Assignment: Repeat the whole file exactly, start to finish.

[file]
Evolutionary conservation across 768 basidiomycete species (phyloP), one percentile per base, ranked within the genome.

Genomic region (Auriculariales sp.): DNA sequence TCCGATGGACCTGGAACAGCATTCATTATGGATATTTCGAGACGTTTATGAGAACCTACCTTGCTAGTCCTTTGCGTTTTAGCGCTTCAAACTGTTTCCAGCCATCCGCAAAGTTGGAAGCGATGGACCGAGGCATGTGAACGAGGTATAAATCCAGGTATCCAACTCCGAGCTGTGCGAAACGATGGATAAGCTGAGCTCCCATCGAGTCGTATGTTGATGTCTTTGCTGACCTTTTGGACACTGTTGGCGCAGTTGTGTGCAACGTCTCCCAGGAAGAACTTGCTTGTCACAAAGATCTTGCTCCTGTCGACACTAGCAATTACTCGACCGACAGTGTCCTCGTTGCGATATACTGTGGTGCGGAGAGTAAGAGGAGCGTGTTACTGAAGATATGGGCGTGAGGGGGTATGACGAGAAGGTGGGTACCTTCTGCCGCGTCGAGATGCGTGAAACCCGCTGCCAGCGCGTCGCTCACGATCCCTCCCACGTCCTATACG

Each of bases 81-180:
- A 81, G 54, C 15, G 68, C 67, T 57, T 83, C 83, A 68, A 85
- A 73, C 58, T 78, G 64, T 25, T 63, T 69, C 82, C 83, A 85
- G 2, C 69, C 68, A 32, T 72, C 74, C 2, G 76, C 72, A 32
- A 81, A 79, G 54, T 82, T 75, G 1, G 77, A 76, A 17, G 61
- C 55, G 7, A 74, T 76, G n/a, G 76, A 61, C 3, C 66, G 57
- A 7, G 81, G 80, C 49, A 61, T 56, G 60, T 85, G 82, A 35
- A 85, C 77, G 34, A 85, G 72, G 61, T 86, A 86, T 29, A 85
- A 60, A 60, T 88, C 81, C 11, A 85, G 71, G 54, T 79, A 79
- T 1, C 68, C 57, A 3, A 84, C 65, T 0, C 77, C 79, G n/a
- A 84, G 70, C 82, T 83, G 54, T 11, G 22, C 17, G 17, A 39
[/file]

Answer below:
Evolutionary conservation across 768 basidiomycete species (phyloP), one percentile per base, ranked within the genome.

Genomic region (Auriculariales sp.): DNA sequence TCCGATGGACCTGGAACAGCATTCATTATGGATATTTCGAGACGTTTATGAGAACCTACCTTGCTAGTCCTTTGCGTTTTAGCGCTTCAAACTGTTTCCAGCCATCCGCAAAGTTGGAAGCGATGGACCGAGGCATGTGAACGAGGTATAAATCCAGGTATCCAACTCCGAGCTGTGCGAAACGATGGATAAGCTGAGCTCCCATCGAGTCGTATGTTGATGTCTTTGCTGACCTTTTGGACACTGTTGGCGCAGTTGTGTGCAACGTCTCCCAGGAAGAACTTGCTTGTCACAAAGATCTTGCTCCTGTCGACACTAGCAATTACTCGACCGACAGTGTCCTCGTTGCGATATACTGTGGTGCGGAGAGTAAGAGGAGCGTGTTACTGAAGATATGGGCGTGAGGGGGTATGACGAGAAGGTGGGTACCTTCTGCCGCGTCGAGATGCGTGAAACCCGCTGCCAGCGCGTCGCTCACGATCCCTCCCACGTCCTATACG

Each of bases 81-180:
- A 81, G 54, C 15, G 68, C 67, T 57, T 83, C 83, A 68, A 85
- A 73, C 58, T 78, G 64, T 25, T 63, T 69, C 82, C 83, A 85
- G 2, C 69, C 68, A 32, T 72, C 74, C 2, G 76, C 72, A 32
- A 81, A 79, G 54, T 82, T 75, G 1, G 77, A 76, A 17, G 61
- C 55, G 7, A 74, T 76, G n/a, G 76, A 61, C 3, C 66, G 57
- A 7, G 81, G 80, C 49, A 61, T 56, G 60, T 85, G 82, A 35
- A 85, C 77, G 34, A 85, G 72, G 61, T 86, A 86, T 29, A 85
- A 60, A 60, T 88, C 81, C 11, A 85, G 71, G 54, T 79, A 79
- T 1, C 68, C 57, A 3, A 84, C 65, T 0, C 77, C 79, G n/a
- A 84, G 70, C 82, T 83, G 54, T 11, G 22, C 17, G 17, A 39